§ Motion made, and Question proposed, That this House do now adjourn.—[Mr. If or Davies.]
§ 11.15 p.m.
§ Miss J. M. Quennell (Petersfield)
I should like to draw the attention of the House to the non-payment of a maintenance order by a husband in New Zealand to his wife in this country, and, in doing so, draw attention, also, to the very unsatisfactory state of the arrangements existing between the United Kingdom and New Zealand for the enforcement of maintenance orders.
1072 There are probably many cases, because since I have been interesting myself in this constituency case my hon. Friend the Member for Wanstead and Woodford (Mr. Patrick Jenkin) and my hon. Friend the Member for Chigwell (Mr. Biggs-Davison) have had similar constituency cases and both wish to be associated with this Adjournment debate.
I cannot but feel that there is something rather suitable for this very tail-end of St. Valentine's Day that a spinster and, in the person of the Under-Secretary of State for the Home Department, a bachelor, should be discussing the non-payment of maintenance orders between husbands and wives.
The case to which I draw attention is very unsatisfactory. It has drifted on for 2½ years, during which time the unfortunate wife has never succeeded in obtaining the moneys due to her under an order made in a court in this country. I can best deal with it in strict chronological order as the events which affected the respective Government Departments and courts came up, without raising the various issues between the parties concerned.
On 4th October, 1963, a complaint was made by a wife on the grounds of desertion and wilful neglect to maintain. It is probably the wish of the House that I do not refer to the wife by name. On 6th November, 1963, an order for £3 10s. a week was made on both grounds. The husband, though absent, was represented by a solicitor who admitted the desertion and wilful neglect. On 27th November, 1963, the purser of the S. S. "Northern Star" served an order on the husband in Fremantle and in February, 1964, the husband made an allotment from his pay to the wife. In April, 1964, the husband left his employers, the Shaw Saville line, and in September, 1964, he left for Australia, the maintenance order having been paid up to 16th September, 1964. That was the last of it that his wife ever saw.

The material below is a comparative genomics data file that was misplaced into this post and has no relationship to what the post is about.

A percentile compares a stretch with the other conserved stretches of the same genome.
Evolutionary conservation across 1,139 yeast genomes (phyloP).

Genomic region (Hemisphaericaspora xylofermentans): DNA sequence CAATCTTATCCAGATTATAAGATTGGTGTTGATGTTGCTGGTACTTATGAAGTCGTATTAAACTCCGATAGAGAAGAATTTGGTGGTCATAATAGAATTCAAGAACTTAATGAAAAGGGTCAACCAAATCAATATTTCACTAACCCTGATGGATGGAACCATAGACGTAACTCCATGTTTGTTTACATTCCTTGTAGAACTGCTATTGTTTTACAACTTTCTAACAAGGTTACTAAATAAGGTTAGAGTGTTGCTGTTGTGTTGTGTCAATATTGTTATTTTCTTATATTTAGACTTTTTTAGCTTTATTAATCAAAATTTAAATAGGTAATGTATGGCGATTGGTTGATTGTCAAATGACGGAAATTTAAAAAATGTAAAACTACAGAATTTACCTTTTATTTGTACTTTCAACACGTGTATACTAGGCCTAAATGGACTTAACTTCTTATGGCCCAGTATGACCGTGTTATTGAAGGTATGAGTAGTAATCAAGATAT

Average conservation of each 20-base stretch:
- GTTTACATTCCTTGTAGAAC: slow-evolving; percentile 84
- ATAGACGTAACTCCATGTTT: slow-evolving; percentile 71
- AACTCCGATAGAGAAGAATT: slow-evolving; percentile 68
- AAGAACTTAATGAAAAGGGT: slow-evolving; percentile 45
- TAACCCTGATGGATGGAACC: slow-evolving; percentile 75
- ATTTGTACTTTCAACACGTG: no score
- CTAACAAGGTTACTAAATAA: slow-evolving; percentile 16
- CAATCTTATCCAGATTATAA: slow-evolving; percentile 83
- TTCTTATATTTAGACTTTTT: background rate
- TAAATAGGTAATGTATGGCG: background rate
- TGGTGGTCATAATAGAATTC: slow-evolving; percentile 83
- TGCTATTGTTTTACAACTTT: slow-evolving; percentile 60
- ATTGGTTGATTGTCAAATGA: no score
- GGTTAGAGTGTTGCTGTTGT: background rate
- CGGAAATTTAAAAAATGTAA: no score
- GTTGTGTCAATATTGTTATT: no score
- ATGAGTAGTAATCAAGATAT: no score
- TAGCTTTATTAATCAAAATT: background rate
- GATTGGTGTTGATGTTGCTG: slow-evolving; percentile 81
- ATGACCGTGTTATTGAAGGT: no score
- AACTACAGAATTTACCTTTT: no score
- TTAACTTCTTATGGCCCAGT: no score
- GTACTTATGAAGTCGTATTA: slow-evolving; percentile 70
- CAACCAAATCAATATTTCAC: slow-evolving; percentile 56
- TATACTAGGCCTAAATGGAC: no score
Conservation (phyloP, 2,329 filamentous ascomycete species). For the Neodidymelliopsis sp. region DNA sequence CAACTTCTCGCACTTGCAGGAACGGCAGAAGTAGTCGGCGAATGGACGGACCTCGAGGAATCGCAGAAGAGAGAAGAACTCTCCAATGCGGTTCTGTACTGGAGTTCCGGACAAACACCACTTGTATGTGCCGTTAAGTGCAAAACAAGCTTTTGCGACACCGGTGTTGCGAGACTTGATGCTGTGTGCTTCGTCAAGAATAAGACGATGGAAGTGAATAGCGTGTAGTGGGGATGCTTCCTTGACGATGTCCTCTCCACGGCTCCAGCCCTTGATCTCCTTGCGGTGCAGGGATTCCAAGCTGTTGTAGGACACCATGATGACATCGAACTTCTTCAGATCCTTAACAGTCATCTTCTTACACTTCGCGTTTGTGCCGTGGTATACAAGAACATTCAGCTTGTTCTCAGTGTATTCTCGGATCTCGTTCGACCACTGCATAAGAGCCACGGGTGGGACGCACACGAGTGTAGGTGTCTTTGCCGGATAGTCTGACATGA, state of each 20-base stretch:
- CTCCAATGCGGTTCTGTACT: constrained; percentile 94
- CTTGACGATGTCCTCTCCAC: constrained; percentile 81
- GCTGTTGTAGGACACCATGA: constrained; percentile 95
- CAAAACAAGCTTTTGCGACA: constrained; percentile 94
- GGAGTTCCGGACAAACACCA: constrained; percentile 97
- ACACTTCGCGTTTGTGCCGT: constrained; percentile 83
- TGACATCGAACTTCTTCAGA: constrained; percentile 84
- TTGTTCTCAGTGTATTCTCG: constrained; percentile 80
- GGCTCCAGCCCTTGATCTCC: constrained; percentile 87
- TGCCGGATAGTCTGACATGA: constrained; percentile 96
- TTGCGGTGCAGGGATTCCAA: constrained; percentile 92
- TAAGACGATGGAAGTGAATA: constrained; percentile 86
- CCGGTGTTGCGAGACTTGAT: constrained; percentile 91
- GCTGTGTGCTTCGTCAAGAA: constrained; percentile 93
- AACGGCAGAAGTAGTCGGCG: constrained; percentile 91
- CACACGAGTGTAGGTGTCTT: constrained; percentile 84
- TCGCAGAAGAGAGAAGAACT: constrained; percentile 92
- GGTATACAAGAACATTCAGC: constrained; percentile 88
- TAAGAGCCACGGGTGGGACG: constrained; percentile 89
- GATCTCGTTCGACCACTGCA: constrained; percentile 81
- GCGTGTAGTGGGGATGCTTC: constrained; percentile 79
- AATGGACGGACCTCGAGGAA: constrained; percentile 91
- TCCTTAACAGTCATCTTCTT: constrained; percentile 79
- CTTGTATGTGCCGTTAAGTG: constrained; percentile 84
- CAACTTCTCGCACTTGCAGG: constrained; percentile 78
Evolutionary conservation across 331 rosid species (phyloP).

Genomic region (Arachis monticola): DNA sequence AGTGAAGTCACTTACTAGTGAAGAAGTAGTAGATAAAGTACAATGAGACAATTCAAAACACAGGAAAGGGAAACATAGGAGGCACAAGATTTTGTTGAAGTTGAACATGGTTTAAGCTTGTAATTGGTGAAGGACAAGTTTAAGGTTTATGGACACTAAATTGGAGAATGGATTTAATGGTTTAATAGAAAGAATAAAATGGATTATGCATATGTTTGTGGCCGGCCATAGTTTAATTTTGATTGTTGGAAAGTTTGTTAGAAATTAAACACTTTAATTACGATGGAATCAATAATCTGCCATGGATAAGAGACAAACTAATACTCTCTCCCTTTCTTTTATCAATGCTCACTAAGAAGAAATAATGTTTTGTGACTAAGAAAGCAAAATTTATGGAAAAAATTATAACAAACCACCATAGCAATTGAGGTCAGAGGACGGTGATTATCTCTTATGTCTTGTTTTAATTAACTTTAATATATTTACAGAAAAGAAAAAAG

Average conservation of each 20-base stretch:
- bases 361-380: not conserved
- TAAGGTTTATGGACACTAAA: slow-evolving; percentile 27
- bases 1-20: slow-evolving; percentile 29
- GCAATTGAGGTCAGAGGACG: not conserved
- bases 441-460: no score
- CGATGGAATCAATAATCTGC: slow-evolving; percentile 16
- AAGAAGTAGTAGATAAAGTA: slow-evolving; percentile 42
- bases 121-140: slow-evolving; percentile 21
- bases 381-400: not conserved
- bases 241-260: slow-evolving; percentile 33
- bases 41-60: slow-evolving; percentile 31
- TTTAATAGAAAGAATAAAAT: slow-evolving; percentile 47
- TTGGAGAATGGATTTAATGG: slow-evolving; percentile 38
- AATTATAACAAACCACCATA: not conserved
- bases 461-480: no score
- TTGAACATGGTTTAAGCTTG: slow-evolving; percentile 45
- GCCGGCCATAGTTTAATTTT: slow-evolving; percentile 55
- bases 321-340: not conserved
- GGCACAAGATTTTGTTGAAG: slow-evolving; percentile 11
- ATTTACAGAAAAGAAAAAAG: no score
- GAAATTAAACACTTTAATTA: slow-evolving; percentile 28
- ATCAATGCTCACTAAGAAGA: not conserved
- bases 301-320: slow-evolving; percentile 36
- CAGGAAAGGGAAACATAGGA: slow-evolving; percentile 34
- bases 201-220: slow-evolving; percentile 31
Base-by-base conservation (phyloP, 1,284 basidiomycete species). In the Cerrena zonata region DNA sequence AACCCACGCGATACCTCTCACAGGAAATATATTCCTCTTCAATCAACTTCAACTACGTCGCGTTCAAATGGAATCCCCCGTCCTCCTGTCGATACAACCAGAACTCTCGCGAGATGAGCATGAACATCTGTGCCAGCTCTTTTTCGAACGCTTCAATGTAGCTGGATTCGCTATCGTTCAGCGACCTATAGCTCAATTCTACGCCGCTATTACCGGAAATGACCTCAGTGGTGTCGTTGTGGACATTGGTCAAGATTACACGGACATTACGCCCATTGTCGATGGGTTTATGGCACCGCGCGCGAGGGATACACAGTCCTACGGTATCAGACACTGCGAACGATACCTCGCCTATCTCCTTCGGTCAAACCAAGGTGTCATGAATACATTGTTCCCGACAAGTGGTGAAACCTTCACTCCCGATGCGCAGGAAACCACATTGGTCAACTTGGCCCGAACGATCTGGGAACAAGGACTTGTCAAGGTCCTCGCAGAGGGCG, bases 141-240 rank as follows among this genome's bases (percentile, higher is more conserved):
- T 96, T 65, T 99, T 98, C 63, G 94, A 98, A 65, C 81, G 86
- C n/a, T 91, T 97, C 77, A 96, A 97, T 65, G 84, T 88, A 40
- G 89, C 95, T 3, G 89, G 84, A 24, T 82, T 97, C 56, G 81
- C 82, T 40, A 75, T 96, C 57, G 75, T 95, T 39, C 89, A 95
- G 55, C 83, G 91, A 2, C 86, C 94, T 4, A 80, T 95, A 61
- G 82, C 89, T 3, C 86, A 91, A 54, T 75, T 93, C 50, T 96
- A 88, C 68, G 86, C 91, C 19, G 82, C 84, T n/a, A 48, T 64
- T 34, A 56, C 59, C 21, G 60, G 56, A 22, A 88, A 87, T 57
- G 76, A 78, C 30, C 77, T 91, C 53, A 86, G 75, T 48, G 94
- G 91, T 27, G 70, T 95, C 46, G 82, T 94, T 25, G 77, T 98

On 18th November, 1964, the wife appeared before Petersfield Magistrates' Court and applied for the order to be registered in Australia, the husband having fallen into arrears of payment. On 19th November, 1964, all the necessary papers were sent to the Home Office. On 2nd December, 1964, the Home Office acknowledged receipt of the papers, the 1073 acknowledgment being marked MOR/102/131/1, saying that the file had been forwarded to the Commonwealth Relations Office for transmission to Australia.
Six days later the clerk to the court informed the Home Office that he had information that the husband had flown on to New Zealand from Australia, which intelligence the Home Office duly acknowledged. On 15th January, 1965, the husband's solicitor in New Zealand wrote to the wife inquiring whether she had taken steps to enforce in New Zealand. Here, the respective solicitors for both parties began to communicate, but with no progress made and no money received the wife approached me.
On 10th March, 1965, I approached the Commonwealth Relations Office. This was acknowledged on 11th March, and on l8th March, 1965, the C.R.O. replied more fully saying that it had recovered the papers from Australia on 22nd January and forwarded the file to the Home Office, which, unfortunately, did not send them on to New Zealand until 16th March, 1965. There appears to have been a delay in the transmission of those papers, while they were in the hands of the Home Office, of just over seven weeks. I should be most obliged to the Under-Secretary if he could explain why this was so, because it occurred in face of requests for information from the clerk and my own inquiries earlier in the month via the C.R.O.
At this point in time, the Home Office advised the clerk that the Maintenance Orders (Facilities for Enforcement) Act, 1920, did not apply because it was no longer operative in New Zealand, other legislation having superseded it. This is rather important. On 5th April, 1965, the order was registered in the magistrates' court in Christchurch, and on 18th May, 1965, the Home Office notified the Petersfield magistrates' clerk of the registration.
On 1st June, I ascertained that the Home Office had suggested that the two courts might now communicate directly, a most sensible suggestion, but on 1st July, 1965, the wife's solicitor was advised that the husband had filed a complaint for variations in the order.